Kick-Ass 2 (2013)

There’s a refrain that’s repeated over and over in this film: “this is real life”. It’s repeated often enough that I get the feeling the writer-director must have a bit of a complex about quite how abstracted all this stuff is from any kind of recognisable reality. I mean, that’s fine — it hardly hides its comic book origins with all those luridly saturated colours, the glib violence, the superheroes and supervillains storyline and the superimposition of comic book captions — but the repetition of that particular phrase just comes across as witless irony in such a uneven work.

The unevenness is in the tone, which bounces around in a rather discomfiting manner. There are so many big melodramatically emotional crescendoes that it’s very easy to stop caring about any of the characters, though certainly the filmmakers must expect their audience to be fairly apathetic given the casual slaughter involved (most notably of a squad of police officers, who appear to have done little to merit such treatment, unlike the misanthropic ‘super’-branded characters). There’s scarcely a scene lacking a major character repenting of his/her actions, pledging to change, being confronted by the bitterness of life, and grappling with their life choices. There are earnest close-ups and stirring music but little real emotional catharsis — it feels more like desperate sententious back-peddling to justify the next bout of “real life” cartoon violence, all nunchucks and red dye packs.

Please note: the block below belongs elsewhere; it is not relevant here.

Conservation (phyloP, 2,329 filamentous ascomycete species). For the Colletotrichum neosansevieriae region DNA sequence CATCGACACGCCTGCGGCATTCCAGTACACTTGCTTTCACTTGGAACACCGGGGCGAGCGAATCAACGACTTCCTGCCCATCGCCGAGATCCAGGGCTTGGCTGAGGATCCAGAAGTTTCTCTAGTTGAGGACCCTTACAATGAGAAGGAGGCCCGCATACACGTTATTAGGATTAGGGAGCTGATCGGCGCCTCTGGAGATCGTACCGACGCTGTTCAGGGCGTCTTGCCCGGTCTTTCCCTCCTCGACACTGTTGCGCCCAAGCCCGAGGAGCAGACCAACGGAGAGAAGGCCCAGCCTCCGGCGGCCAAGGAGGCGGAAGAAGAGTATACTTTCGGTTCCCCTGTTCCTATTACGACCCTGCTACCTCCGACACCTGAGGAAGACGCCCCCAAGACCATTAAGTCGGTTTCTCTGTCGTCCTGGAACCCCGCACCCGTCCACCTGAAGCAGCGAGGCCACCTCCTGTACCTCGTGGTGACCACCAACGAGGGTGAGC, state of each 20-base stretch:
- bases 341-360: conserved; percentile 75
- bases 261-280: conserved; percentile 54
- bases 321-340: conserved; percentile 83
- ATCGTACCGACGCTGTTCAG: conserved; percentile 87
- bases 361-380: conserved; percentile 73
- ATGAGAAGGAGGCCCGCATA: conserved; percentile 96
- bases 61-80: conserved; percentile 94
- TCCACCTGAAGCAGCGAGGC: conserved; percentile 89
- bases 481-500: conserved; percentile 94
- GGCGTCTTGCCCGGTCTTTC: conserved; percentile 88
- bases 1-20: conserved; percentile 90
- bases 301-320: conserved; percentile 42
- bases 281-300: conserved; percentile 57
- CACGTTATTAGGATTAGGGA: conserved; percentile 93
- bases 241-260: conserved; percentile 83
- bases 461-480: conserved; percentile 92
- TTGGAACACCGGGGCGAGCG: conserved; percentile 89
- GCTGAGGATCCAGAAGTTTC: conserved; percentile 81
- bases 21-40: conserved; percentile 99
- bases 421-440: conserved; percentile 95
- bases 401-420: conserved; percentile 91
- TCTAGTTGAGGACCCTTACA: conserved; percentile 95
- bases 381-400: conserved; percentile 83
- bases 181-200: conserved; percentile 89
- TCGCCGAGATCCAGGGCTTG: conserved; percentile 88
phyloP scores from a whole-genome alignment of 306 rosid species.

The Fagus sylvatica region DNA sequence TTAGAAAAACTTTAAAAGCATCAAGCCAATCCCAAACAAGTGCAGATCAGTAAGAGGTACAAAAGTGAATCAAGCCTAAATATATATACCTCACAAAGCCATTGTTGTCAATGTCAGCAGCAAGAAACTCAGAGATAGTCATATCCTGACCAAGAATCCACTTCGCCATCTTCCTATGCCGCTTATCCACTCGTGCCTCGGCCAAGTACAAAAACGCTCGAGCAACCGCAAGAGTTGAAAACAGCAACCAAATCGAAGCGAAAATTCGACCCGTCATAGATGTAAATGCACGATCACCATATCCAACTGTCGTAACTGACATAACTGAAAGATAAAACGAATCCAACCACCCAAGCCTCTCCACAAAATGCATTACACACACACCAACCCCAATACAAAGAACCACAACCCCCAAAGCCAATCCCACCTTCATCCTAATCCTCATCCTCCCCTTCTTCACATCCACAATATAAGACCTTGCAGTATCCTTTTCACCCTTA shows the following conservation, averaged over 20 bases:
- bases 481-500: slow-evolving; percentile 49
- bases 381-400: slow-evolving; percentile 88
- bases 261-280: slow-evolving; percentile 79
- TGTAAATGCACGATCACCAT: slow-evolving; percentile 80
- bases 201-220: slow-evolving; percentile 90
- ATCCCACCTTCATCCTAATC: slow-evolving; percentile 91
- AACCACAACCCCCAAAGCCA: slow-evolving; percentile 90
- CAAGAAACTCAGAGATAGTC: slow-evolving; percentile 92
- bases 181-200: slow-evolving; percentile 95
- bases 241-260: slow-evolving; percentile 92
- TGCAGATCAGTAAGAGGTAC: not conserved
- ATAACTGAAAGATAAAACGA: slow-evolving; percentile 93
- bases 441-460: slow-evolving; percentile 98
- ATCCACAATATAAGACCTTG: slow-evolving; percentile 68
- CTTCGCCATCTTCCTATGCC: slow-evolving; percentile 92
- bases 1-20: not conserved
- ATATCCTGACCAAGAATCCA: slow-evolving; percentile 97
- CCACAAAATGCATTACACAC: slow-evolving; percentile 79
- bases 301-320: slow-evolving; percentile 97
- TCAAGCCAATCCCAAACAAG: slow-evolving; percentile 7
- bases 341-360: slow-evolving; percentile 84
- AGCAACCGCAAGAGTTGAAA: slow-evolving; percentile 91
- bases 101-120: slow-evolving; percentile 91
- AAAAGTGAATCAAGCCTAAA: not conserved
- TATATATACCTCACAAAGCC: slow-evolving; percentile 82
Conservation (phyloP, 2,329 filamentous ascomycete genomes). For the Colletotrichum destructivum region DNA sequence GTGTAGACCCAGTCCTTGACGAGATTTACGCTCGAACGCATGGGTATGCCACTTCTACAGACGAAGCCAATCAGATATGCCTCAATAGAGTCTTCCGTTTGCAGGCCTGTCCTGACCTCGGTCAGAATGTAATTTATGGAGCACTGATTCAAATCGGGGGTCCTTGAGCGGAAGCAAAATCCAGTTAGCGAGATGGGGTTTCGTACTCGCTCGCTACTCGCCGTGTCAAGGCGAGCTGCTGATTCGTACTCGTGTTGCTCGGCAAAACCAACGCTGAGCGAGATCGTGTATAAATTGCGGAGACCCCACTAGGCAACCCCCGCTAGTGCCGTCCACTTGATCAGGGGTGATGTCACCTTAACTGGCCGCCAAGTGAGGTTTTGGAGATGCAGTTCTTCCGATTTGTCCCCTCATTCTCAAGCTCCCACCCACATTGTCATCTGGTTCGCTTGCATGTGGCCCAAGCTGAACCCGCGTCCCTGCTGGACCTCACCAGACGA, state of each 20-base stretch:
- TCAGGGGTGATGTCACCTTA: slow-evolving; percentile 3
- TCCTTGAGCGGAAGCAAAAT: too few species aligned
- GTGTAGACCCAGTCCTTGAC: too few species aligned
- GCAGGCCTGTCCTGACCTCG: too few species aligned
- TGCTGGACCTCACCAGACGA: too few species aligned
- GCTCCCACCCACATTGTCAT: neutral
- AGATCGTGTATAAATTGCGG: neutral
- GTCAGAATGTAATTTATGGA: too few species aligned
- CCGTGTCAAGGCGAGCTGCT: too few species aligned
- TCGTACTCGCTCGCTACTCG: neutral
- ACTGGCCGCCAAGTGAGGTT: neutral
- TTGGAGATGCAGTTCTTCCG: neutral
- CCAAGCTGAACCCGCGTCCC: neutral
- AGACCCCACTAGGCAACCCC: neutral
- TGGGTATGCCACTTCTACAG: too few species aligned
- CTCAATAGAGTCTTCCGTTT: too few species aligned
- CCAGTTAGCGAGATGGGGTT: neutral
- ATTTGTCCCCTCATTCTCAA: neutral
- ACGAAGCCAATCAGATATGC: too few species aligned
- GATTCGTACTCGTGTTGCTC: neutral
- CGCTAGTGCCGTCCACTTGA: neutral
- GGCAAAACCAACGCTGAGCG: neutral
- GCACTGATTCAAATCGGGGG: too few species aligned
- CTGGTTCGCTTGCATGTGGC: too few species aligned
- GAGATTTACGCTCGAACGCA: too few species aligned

And yet, somehow, I don’t really hate this film. It’s not that it’s particularly funny — it may be going for action-comedy, but the latter never really gets much beyond the colourful cartoonishness of the characters and a bit of underage swearing, and so is easily forgettable. It also has a troubling relationship to race — (white) characters make jokes at the expense of racist stereotypes yet the fact that there are always other characters to call them on it doesn’t really change some of the racial dynamics in play. Almost all the ‘super’ characters are white, and more often than not possess a fair amount of independent wealth, while there’s an extended sequence of them battling a group of shady oriental clichés lifted straight from some fever dream of Hong Kong cinema. Plus there’s a real underlying nastiness to the film’s worldview, that familiar reactionary politics of vigilantism with which filmmakers like Michael Winner or John Milius would surely be comfortable — but that was all there in the first film, and every bit as troubling.

No, I think what I like is Chloë Grace Moretz as an action hero, and as Hit-Girl she’s very much the focus of this second film (over the nominal titular character played by Aaron Taylor-Johnson, gawky, geeky and very much post-adolescent by this point). She’s charismatic and capable, with greater fighting skills not to mention self-confidence than most of the rest of the cast, and hardly requires saving at any point — except perhaps from her ‘normal’ self, as she spends rather too much of the film not being Hit-Girl. Her nemesis in the film is Christopher Mintz-Plasse’s pathetically-likeable supervillain Chris, who dubs himself The Motherfvcker, and gets the closest in the film to laugh-out-loud comedy, generally while doing something unspeakably vicious. Pretty much everyone else is rather lost amongst the peaks and troughs of ersatz emotion.